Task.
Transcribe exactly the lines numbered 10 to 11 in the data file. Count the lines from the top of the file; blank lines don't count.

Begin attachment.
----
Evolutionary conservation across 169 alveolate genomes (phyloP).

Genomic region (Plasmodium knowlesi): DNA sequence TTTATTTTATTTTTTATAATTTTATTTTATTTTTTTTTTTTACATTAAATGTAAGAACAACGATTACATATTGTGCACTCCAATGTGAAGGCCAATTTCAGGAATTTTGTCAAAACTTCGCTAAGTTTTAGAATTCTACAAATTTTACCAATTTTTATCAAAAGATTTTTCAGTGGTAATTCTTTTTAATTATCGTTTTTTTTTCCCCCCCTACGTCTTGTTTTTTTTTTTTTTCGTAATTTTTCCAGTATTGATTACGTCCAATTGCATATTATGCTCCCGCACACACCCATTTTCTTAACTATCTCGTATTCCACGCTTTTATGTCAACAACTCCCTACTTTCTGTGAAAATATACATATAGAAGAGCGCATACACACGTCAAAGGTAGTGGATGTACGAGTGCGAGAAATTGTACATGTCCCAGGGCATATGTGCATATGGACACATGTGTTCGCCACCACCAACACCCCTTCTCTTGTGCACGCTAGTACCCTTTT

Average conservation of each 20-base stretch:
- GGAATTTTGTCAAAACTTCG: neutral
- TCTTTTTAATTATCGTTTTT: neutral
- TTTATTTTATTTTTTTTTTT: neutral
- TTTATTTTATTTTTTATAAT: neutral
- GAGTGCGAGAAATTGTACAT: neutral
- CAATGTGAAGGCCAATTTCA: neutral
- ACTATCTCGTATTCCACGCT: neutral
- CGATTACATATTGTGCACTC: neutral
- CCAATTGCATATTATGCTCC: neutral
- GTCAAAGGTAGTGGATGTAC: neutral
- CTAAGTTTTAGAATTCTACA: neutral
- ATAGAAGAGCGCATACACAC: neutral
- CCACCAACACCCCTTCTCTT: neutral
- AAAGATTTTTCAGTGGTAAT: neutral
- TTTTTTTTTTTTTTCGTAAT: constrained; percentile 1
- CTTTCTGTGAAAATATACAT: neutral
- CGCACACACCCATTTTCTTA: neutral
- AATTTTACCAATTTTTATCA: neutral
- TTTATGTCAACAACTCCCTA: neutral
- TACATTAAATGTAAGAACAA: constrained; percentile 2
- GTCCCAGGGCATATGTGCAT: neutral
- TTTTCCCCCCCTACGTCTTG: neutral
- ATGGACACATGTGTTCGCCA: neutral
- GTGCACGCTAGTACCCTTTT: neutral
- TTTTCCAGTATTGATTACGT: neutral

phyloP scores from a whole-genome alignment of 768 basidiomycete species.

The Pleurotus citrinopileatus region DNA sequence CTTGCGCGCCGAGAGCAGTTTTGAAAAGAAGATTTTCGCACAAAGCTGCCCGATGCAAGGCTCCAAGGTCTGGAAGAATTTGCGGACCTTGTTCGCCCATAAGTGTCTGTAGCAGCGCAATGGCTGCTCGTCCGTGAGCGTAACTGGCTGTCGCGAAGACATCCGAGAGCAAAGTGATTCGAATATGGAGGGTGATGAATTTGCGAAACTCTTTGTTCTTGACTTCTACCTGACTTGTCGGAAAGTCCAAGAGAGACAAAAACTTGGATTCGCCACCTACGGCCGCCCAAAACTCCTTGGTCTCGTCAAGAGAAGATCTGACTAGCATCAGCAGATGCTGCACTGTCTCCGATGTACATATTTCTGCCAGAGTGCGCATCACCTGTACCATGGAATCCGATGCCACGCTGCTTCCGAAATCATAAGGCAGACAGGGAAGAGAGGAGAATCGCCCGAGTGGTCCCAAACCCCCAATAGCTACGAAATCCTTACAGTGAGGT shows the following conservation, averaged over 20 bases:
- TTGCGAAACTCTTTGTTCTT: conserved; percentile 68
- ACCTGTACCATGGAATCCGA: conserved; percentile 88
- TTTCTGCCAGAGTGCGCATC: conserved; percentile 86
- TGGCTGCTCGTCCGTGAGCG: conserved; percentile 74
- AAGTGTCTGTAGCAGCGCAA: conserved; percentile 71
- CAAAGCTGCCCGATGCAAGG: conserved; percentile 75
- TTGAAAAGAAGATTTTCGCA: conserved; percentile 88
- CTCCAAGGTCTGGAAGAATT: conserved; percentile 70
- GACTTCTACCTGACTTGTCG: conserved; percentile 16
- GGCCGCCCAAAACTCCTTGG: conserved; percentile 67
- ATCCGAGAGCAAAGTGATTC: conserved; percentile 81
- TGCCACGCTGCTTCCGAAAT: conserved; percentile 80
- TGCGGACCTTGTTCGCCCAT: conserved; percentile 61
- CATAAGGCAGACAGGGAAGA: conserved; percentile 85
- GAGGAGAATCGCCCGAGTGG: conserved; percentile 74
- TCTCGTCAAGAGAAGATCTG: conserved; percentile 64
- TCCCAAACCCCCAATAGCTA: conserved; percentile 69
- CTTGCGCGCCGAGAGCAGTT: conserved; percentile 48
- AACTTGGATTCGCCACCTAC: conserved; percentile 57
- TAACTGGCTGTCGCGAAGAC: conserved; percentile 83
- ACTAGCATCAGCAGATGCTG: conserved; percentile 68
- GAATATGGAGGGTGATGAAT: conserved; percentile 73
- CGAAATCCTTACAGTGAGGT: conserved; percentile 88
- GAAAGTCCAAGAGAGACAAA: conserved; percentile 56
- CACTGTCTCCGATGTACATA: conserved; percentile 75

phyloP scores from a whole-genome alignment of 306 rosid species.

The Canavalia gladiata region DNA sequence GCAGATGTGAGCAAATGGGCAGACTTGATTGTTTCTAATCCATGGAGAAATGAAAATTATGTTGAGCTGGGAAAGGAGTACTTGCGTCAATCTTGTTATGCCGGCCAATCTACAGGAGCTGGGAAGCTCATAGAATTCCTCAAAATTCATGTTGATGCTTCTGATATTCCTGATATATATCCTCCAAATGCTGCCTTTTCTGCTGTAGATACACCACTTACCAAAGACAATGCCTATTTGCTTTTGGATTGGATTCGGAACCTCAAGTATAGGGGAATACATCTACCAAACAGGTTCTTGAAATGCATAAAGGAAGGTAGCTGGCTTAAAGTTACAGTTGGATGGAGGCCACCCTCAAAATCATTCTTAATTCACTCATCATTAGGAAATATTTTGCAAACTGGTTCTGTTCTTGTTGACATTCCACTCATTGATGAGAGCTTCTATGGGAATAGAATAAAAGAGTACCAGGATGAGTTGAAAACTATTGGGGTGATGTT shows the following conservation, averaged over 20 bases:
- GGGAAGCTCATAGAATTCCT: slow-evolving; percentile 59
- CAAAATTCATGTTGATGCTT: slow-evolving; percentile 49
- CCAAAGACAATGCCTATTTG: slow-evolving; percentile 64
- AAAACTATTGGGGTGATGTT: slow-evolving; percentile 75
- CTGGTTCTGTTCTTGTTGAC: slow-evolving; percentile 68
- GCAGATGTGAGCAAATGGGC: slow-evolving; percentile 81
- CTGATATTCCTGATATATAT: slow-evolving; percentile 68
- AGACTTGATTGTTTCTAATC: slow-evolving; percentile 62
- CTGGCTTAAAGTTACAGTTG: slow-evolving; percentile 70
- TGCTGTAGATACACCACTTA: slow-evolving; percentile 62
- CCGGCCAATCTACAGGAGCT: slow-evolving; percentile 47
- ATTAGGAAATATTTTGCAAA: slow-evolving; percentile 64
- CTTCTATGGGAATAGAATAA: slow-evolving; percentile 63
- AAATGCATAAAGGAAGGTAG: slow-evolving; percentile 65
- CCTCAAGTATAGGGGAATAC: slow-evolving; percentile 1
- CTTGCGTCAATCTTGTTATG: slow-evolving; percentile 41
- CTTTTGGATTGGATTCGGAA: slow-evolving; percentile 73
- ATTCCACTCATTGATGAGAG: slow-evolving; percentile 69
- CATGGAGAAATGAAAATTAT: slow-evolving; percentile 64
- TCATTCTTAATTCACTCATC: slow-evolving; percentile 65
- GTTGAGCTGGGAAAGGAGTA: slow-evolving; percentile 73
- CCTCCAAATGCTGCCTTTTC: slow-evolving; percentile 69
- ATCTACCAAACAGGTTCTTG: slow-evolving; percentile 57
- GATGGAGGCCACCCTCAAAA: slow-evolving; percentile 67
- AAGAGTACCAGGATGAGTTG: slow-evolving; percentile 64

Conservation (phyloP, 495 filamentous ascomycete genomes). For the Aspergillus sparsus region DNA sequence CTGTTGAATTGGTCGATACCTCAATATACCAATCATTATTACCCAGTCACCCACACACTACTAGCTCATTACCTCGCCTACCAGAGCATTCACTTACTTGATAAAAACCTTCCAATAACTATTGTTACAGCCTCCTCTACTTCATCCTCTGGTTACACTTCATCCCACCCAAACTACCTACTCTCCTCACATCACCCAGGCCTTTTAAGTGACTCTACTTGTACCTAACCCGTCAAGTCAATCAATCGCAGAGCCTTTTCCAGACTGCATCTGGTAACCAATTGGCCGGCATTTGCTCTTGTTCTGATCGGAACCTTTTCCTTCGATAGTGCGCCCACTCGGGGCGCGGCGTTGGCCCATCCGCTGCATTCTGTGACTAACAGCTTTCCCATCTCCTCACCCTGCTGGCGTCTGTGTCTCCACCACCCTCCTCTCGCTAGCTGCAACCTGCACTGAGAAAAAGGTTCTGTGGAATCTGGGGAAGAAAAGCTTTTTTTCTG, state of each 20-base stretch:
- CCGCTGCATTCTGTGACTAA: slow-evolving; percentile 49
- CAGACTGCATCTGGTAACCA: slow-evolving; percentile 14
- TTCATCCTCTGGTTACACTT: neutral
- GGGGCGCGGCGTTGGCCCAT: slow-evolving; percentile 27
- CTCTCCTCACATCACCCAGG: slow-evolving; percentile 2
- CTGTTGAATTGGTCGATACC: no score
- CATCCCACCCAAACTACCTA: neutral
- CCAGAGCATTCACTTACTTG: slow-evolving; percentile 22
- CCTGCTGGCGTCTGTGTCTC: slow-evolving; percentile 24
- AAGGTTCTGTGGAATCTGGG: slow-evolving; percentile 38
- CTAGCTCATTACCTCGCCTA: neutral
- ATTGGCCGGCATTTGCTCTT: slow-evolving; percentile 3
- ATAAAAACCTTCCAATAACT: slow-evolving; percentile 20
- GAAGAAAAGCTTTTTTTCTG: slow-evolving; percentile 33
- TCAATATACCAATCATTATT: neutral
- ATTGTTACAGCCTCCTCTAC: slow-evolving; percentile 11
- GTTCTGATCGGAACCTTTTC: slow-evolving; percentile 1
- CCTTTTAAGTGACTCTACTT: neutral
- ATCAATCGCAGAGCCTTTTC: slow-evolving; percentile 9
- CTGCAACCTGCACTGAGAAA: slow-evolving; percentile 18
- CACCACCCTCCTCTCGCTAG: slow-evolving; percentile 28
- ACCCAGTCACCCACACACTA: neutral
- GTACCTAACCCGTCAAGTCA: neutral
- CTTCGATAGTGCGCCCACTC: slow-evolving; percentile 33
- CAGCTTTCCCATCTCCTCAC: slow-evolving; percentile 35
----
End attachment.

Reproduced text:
- ACTATCTCGTATTCCACGCT: neutral
- CGATTACATATTGTGCACTC: neutral